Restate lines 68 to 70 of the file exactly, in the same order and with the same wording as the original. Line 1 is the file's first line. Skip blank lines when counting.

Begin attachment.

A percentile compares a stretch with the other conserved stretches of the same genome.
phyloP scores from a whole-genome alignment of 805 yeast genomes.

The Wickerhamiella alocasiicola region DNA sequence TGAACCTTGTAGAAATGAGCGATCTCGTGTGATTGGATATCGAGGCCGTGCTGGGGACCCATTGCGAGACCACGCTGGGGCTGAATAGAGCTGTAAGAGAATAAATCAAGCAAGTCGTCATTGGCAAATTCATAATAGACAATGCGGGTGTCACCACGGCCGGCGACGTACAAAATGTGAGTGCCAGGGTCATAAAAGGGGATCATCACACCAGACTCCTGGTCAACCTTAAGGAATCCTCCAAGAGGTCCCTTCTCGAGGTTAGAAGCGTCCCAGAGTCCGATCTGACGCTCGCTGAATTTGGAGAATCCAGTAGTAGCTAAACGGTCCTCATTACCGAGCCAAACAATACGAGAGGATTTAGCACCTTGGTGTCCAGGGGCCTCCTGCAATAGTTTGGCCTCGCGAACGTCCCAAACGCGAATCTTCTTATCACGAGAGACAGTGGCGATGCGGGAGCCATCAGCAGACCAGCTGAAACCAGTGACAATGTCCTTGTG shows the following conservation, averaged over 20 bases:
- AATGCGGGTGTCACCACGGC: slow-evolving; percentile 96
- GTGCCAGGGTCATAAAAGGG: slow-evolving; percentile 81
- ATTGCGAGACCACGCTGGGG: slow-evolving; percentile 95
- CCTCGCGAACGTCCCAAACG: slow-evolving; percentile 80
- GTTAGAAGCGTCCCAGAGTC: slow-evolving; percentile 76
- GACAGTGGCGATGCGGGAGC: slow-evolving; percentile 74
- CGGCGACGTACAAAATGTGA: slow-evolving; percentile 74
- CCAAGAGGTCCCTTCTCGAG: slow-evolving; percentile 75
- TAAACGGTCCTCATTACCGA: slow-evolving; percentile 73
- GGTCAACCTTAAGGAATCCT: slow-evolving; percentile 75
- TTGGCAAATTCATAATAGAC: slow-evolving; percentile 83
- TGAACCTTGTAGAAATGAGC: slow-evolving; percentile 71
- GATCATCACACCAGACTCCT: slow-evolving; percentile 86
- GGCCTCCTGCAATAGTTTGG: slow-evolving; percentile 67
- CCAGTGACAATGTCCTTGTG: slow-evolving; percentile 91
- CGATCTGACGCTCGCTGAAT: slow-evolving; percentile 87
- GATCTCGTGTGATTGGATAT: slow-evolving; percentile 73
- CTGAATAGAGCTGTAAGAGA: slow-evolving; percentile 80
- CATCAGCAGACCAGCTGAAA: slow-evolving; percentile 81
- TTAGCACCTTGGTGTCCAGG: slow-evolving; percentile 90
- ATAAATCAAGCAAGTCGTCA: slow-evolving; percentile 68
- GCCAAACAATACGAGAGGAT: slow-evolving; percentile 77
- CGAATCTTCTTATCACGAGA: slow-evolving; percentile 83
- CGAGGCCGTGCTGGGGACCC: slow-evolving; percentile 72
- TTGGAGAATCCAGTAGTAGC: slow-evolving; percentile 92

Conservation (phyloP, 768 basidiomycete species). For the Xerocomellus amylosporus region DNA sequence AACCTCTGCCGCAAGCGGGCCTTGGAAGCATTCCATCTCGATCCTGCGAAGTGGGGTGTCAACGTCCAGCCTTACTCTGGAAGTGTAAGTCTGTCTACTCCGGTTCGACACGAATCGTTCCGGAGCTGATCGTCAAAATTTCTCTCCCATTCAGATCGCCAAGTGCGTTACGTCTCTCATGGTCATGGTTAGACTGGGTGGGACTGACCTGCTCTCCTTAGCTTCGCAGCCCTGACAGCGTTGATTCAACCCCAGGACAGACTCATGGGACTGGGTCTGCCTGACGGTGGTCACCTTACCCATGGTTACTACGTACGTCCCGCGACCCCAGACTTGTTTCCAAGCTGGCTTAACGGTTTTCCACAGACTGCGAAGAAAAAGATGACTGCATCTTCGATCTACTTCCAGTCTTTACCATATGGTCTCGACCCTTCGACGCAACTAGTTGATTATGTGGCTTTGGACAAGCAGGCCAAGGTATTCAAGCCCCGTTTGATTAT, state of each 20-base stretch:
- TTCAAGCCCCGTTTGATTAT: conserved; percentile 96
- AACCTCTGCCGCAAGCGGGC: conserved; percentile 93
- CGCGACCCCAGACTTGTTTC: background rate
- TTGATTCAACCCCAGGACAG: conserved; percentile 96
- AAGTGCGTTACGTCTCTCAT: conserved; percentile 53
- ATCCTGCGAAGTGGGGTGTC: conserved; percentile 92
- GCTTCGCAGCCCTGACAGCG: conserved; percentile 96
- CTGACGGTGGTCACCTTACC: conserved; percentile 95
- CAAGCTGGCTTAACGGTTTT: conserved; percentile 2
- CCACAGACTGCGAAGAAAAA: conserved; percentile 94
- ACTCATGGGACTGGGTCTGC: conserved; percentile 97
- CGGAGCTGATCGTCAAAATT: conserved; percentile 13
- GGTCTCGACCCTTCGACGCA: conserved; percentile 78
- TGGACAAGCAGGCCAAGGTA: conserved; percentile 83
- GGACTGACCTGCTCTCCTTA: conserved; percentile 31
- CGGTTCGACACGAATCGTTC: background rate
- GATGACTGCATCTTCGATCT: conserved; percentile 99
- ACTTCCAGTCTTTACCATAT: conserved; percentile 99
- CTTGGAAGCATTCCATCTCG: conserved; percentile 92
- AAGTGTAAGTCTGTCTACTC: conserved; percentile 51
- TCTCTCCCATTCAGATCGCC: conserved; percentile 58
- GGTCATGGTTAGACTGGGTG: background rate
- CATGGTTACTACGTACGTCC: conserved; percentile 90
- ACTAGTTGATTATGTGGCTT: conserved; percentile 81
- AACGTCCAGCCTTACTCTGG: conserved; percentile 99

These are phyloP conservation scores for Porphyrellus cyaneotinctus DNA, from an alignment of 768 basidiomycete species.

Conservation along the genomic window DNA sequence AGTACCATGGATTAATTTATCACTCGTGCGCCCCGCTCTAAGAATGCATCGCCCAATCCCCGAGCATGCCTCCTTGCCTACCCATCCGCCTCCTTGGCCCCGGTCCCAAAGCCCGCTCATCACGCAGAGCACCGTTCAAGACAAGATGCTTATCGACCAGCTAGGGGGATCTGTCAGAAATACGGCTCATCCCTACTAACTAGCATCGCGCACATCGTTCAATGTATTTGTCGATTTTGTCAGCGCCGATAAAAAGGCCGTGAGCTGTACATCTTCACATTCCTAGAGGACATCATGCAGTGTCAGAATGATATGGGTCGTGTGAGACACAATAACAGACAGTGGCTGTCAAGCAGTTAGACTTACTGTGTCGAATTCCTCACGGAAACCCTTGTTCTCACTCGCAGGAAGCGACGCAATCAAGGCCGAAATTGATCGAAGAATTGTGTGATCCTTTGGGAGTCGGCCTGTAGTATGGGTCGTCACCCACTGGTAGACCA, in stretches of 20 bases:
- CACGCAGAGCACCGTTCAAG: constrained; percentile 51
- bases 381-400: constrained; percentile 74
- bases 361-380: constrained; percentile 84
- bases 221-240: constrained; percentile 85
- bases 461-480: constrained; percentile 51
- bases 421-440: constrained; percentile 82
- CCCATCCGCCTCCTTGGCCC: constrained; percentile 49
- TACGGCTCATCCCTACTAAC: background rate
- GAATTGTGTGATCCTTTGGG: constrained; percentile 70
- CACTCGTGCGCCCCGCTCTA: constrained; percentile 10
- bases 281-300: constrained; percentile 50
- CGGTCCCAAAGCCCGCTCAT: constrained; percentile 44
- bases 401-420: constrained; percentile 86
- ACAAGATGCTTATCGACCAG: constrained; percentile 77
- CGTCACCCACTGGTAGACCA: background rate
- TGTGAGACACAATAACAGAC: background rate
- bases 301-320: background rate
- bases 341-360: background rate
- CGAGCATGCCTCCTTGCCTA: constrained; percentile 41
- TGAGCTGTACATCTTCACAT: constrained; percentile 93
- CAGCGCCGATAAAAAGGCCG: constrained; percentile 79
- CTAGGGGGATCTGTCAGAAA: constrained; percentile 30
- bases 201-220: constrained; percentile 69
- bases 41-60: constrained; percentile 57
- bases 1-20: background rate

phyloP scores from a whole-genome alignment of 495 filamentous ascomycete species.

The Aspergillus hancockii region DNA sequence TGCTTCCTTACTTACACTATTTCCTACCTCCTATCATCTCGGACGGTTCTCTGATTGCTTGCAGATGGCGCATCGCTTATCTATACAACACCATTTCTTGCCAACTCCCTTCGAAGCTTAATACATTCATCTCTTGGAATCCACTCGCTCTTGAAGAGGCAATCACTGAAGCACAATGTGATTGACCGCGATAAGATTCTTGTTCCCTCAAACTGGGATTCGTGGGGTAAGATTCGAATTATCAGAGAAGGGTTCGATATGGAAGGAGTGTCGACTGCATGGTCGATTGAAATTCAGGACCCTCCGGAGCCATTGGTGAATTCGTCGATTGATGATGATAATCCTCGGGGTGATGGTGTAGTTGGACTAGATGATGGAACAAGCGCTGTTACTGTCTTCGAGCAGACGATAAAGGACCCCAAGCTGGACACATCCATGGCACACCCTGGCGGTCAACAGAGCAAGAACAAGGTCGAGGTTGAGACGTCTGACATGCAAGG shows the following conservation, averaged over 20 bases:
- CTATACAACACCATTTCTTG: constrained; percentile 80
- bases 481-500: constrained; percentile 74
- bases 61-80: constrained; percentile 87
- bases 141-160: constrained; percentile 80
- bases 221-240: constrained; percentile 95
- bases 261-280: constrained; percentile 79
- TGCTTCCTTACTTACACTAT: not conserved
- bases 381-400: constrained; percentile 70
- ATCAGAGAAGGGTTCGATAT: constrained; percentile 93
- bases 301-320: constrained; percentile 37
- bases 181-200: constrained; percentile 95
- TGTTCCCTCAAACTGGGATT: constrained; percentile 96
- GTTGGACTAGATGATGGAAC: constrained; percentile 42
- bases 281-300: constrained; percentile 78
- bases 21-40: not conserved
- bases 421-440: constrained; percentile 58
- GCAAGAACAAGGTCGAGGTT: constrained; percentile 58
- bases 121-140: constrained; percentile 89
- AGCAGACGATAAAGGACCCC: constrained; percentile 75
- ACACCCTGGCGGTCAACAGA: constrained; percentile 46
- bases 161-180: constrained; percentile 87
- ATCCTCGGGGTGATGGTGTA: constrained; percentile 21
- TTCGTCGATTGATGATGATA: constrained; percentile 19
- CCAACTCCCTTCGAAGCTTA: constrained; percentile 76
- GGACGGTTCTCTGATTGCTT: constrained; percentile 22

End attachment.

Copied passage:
- CGGTCCCAAAGCCCGCTCAT: constrained; percentile 44
- bases 401-420: constrained; percentile 86
- ACAAGATGCTTATCGACCAG: constrained; percentile 77